The Niigata City Loop Bus, a great way to tour!

The city of Niigata is dotted with numerous tourist attractions located right within its radius. Since this was my first trip, I decided on the Niigata City Loop Bus to make my round of places I wanted to see.

the Niigata City Loop Bus

A one-day pass for adults is 500 yen. For children, it’s 250 yen. The pass is also good for discounts when shown at tourist spots and restaurants (for the day of the ride only).

A one-day pass for the Niigata City Loop Bus.


The Niigata Manga and Animation Museum

With Niigata being a town of manga and anime, what better place is there to immerse yourself in its culture than at this museum? Unfortunately, it was closed on the day I visited, being in the process of changing exhibits. However, it regularly features Niigata-related cartoonists and anime creators, with areas set aside for visitors to play with popular characters and experience voice acting for themselves. The Niigata Manga and Animation Museum was listed in the 2018 version of “Japan’s 88 Anime Pilgrimage Sites.”


Hakusan-jinja Shrine

A famous power spot for love and marriage.

Hakusan-jinja, located in the center of the city, is said to have a history of almost 1,000 years.

The honden or main sanctuary.

The water basin to purify oneself before praying.

Offering a prayer to the gods The shrine sells an astonishing array of talismans and or good luck charms, including ones featuring Hello Kitty. Rilakkuma bear characters, and more.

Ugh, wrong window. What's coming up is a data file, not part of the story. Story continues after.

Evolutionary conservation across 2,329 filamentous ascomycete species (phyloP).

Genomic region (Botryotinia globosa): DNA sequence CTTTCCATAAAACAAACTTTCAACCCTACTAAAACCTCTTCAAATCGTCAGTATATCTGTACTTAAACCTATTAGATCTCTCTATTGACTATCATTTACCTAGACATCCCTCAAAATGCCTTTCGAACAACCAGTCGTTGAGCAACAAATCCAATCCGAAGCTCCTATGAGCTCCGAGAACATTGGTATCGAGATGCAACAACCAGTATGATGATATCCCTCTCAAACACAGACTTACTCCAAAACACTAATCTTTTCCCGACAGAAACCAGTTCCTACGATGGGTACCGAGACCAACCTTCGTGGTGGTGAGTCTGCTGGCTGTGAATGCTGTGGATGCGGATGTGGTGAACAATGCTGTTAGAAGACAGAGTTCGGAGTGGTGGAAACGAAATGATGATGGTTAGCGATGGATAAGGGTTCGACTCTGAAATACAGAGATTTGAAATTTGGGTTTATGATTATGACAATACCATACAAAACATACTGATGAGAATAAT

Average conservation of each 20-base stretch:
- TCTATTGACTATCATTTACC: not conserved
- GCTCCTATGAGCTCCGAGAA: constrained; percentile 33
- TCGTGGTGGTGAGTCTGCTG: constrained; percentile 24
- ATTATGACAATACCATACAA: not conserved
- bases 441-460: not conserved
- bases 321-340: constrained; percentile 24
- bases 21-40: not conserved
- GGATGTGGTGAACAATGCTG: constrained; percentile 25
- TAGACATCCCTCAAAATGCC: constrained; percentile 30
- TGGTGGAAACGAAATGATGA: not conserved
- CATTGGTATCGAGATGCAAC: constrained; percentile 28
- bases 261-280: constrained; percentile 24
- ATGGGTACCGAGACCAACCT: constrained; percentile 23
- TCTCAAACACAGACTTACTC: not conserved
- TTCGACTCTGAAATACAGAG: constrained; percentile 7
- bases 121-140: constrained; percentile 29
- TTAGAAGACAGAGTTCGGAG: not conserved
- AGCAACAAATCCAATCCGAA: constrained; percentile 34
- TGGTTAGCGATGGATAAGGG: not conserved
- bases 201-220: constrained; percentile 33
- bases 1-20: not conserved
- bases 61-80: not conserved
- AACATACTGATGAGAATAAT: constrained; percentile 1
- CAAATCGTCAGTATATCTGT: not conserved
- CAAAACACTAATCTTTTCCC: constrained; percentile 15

I decided to “fish” for a special issue, one that commemorates the 150th anniversary of the opening of the Niigata port.

I hooked a “love” charm”!

Here’s my carp-shaped love charm, a pun on the words for love and carp, both pronounced, “koi.”


Niigata City Aquarium Marine Pier Japan Sea

I could hardly wait for my next stop, the Niigata City Aquarium Marine Pier Japan Sea. Here was my chance to see dolphins, sea lions, spotted seals, and sea otters up close!

The show at the dolphin stadium gets rave reviews. Watching the dolphins execute their high jumps had me clapping and cheering with the kids!

Niigata City Aquarium Marine Pier Japan Sea

An adorable sea otter crunching on some ice!

Niigata City Aquarium Marine Pier Japan Sea

Walking through the Marine Tunnel is truly an underwater experience.

Niigata City Aquarium Marine Pier Japan Sea

Fish and other aquatic creatures of the nearby Sea of Japan swim in this huge tank. The staff helpfully explains their behavior and feeding habits.

Niigata City Aquarium Marine Pier Japan Sea

Jellyfish, almost mystical in their iridescent beauty. The numerous displays of marine life are well-spaced in the spacious site to allow for leisurely viewing.

Niigata City Aquarium Marine Pier Japan Sea

Take time out for the restaurant’s unique aqua-themed drinks and desserts.

The seal parfait was too cute to eat, or so I thought, but I ate it anyway. The marine blue float is topped with ice cream shaped like a porpoise or other marine animals.

Niigata City Aquarium Marine Pier Japan Sea

The seal parfait (left) and the marine blue float (right) are samples of their kid-friendly selections.